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Ruth

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Hi everyone, my name is Ruth and I'm hoping to pick your brains please.

My step-mom is looking for a new hobby and has expressed an interest towards woodturning. My Dad has today brought her a lathe for xmas and I would like to get her some books to help her on her way. Would anybody be able to recommend good books for a newbie?

Any advise would be appreciated!

Thanks, Ruth.
 

Haldane

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Hi

Keith Rowley's woodturning a foundation course is well thought of by most people, I also enjoyed Jimmy Clewes DVD Turnaround which is good for beginers and covers most of the basic areas needed


Dave
 

Silverbirch

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Hi Ruth
Welcome to the forum!
My first choice would be "Two In One Woodturning" by Phil Irons. I has nice modern presentation, is very well illustrated and features a range of projects, with step by step instructions, from simple to more demanding.
Whatever you choose, and I`m sure others will be along shortly with other suggestions, you probably won`t find them in your local bookshop. Having said that, the book I`ve mentioned is one of the few that you do tend to see on the shelves.

Ian
 

CHJ

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Welcome to the forum Ruth, best by far in my opinion is Keith Rowley's Book-A Foundation course
Good advice on safety aspects of holding and using the tools and a selection of simple turning exercises that if worked through will stand her in good stead for moving on.
 

Ruth

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Thanks for the advice and the warm welcome to the forum, I will be pointing my step-mom in this direction for any help and advice she needs!

I will go and have a look at those books.

Thanks again.
 

nev

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hello and welcome,
i have both of the above mentioned books and my vote would be for the keith rowley foundation course, it explains simply and clearly all you need to know to get started, while the phil irons one has a few more starter projects in it.
I have been turning for almost a year now and the only instruction i have ever received is from this forum and keith rowleys book, both a very worthwhile investment :)
 

petercharlesfagg

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Your stepmother is not only fortunate in having a stepdaughter who is willing to get involved but also to have an interest in woodturning!

As a stepfather I envy the lady!

The book by Rowley is about the best investment any budding turner can make, it is how I started all those years ago.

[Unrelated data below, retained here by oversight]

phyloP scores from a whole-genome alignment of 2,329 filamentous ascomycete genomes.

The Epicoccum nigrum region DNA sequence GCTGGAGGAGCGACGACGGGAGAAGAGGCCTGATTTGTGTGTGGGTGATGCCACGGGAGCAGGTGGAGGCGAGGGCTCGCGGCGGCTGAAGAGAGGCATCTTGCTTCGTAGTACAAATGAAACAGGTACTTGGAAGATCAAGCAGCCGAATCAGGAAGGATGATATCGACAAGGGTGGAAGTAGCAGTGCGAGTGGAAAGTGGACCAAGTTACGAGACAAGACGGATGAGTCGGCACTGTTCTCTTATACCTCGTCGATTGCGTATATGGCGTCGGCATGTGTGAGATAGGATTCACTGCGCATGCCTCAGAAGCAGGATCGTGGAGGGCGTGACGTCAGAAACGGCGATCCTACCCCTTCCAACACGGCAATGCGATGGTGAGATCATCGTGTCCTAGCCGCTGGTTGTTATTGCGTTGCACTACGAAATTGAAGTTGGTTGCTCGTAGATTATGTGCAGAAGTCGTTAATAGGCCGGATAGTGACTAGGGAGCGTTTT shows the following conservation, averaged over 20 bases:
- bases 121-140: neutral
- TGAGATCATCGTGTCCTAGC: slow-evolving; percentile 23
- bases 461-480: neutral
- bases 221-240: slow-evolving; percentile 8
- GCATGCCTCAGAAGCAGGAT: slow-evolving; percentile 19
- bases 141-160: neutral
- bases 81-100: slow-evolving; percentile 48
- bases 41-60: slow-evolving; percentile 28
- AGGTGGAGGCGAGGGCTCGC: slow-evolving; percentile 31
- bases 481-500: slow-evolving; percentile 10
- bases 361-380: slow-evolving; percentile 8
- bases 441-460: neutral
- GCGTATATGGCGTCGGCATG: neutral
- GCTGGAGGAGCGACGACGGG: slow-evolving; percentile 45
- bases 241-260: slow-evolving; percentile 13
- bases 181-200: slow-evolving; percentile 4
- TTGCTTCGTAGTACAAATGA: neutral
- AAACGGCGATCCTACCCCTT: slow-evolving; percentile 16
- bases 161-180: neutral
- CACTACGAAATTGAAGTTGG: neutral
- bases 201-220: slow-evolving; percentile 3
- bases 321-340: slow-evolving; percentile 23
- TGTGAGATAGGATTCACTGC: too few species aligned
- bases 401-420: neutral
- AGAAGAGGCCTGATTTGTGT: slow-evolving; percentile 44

Regards Peter.
 

OldWood

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Ruth
The club I'm a member of has had such a rush of new members that we've had to set up a Train the Trainers course. This thread will roll for several days by which time I hope the club webmaster will have posted up the guidelines we are using, and I will post the link for that. One of the things that was discussed there was books and the feeling was the Rowley's book is now going out of date in that it was written before the scroll chuck was universally available and used. He only mentions it's use in passing, not referring at all to it in use.

His tool guidance is good, but a strong recommendation goes to a more up-to-date book, Mike Darlow's "Fundamentals of Woodturning".

I would add to that Richard Raffan's book "Turning Projects". And there is also the Woodturning monthly magazine

Please be aware that one cannot really learn wood turning in isolation and that your step-mum needs to look for an active local club or be prepared to go on a course. What she learns from either of these will be backed up by a book.

There is also the other little factors that need to be known right at the beginning and that like many hobbies, the start up costs are quite high in terms of tools and ancillary equipment. Unless you have access to a club, or another turner, who has equipment she will require a grinder for tool sharpening, and then she'll fancy a bandsaw for the initial shaping of wood, and a bench drill is useful ..... and so on. I discovered some time back that to take up a new hobby with reasonable commitment involves a layout of around £1000 - don't be put off by that as it can be spread over quite a time period, unlike say sub-aqua where you need to spend that to begin with.

As others have said, well done in coming here as I think this is the prime wood turning forum in the UK, and is full of like-minded people who are very supportive on new turners.

Rob
 

lugo35

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woodturning -a fresh approach. not sure of the auther tho. great book
 

chipmunk

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"Woodturning - A Fresh Approach" is by Robert Chapman. GMC publishers.

I'd recommend joining a club near you. You'll meet lots of people willing to help you learn, be able to watch demonstrations by professionals, and learn by watching different techniques you can then try to emulate in your own workshop.

With practice, it'll come.

Jon
 

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